The River Aire was subject to gross pollution along most of its length from the mid 1800s until the 1970s, the affected length stretching from the entry of the Bradford Beck at Shipley down to the confluence with the Ouse near the village of Airmyn. Direct discharges from a range of industries and from sewer overflows and sewage works discharges conspired with the result that this whole length was basically devoid of fish and associated wildlife and little recreational activity took place there. Even upstream of Shipley, the water quality of much of the river tended to be poor.
Improvement commenced with the formation of The Yorkshire Water Authority in 1974. Following the Water Act 1973 a more holistic view of the river was taken and poorly performing small sewage treatment works were closed and the effluent directed to the larger works where large investment took place. Contemporaneously direct discharges to river were ‘encouraged’ to either connect to sewer or treat to a very high standard – there are now only a handful of significant direct industrial discharges along the whole length of the river.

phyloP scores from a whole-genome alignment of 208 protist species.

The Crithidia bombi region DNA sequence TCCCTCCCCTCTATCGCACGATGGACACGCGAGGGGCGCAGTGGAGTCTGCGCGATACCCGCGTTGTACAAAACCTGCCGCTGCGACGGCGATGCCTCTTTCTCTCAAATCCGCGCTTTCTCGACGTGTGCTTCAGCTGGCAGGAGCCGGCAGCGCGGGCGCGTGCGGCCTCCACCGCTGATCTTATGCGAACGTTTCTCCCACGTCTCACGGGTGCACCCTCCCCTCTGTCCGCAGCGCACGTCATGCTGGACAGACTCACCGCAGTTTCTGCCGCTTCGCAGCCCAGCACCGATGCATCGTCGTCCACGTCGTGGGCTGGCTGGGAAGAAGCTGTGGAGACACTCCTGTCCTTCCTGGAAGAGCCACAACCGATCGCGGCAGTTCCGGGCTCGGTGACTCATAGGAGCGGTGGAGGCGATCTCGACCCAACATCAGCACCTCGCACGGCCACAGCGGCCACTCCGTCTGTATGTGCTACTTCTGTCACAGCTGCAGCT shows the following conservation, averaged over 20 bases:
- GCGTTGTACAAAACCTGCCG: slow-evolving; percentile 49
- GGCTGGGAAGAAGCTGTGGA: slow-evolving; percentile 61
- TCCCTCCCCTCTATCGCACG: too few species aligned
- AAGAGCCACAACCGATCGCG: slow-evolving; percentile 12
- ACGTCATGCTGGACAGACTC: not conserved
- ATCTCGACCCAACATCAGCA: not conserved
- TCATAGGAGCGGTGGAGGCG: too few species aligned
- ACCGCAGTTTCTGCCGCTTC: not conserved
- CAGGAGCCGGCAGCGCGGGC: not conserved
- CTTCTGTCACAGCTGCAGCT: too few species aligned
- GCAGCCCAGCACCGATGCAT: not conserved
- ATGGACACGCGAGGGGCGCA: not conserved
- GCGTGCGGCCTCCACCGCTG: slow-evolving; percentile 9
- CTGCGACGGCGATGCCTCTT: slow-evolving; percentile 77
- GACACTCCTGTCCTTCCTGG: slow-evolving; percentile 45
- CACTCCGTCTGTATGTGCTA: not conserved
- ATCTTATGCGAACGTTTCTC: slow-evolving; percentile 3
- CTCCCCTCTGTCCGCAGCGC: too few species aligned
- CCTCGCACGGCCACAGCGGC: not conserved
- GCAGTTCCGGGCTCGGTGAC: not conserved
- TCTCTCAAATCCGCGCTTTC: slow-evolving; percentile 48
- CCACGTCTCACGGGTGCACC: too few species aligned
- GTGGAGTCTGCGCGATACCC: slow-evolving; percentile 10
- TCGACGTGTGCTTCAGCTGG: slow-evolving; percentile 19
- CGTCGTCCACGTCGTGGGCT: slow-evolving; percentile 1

In recent times, the Freshwater Fisheries Directive ensured that the major sewage treatment works, particularly at Esholt (Bradford) and Knostrop (Leeds), were improved. The river now has fish populations along its full length and this has led to the return of otters and other wildlife.
Another piece of European legislation, the Water Framework Directive, is now leading the way in improving the ecology of the river and its tributaries and the river is set to improve to a standard which could not have previously been considered possible. The Aire Rivers Trust intends to play its part in the process of improvement, to ensure that the public recognises the improvements which are taking place and to afford the public the opportunities to benefit from this.
Kevin Sunderland, one of our Trustees, has been busy. He has produced an excellent paper on fish populations in the River Aire. The latter part relates to each species of fish and where it can be found. The first part is a bit more general and may be of interest to those who aren’t particularly fish people. River Aire Fish History 2012.
An edited version of this report appeared in The Naturalist No 138 (2013).